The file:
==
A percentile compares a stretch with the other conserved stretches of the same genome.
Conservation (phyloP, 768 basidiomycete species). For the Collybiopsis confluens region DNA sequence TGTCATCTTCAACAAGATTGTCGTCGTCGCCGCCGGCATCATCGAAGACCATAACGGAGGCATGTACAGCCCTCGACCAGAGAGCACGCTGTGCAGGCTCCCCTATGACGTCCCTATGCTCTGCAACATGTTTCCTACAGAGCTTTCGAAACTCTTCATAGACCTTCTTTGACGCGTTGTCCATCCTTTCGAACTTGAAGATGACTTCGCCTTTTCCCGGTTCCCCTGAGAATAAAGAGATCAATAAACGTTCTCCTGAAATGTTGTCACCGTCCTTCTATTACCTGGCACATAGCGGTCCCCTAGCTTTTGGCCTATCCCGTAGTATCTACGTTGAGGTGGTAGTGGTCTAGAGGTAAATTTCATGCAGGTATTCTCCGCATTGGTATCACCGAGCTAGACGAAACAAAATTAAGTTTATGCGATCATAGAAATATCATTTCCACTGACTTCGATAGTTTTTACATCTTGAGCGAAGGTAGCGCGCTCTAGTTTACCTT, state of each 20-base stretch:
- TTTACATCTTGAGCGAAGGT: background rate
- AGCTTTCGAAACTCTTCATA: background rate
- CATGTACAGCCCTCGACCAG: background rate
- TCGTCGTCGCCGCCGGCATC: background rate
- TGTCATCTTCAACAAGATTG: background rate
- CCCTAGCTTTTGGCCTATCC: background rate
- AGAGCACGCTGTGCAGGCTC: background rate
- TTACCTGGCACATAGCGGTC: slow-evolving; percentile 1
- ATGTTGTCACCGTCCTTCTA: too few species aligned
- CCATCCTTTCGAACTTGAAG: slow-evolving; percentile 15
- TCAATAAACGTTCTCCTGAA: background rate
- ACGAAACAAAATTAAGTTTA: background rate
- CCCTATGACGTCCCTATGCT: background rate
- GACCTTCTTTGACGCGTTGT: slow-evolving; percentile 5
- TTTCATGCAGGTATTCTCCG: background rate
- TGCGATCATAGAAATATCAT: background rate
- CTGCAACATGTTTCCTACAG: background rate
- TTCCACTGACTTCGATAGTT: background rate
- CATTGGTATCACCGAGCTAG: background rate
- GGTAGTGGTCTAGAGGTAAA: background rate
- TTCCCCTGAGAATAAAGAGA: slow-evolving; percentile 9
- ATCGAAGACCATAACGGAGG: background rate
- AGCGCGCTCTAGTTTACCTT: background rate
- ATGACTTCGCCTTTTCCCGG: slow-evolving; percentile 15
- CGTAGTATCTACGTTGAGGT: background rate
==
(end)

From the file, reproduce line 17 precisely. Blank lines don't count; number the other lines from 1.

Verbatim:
- TTTCATGCAGGTATTCTCCG: background rate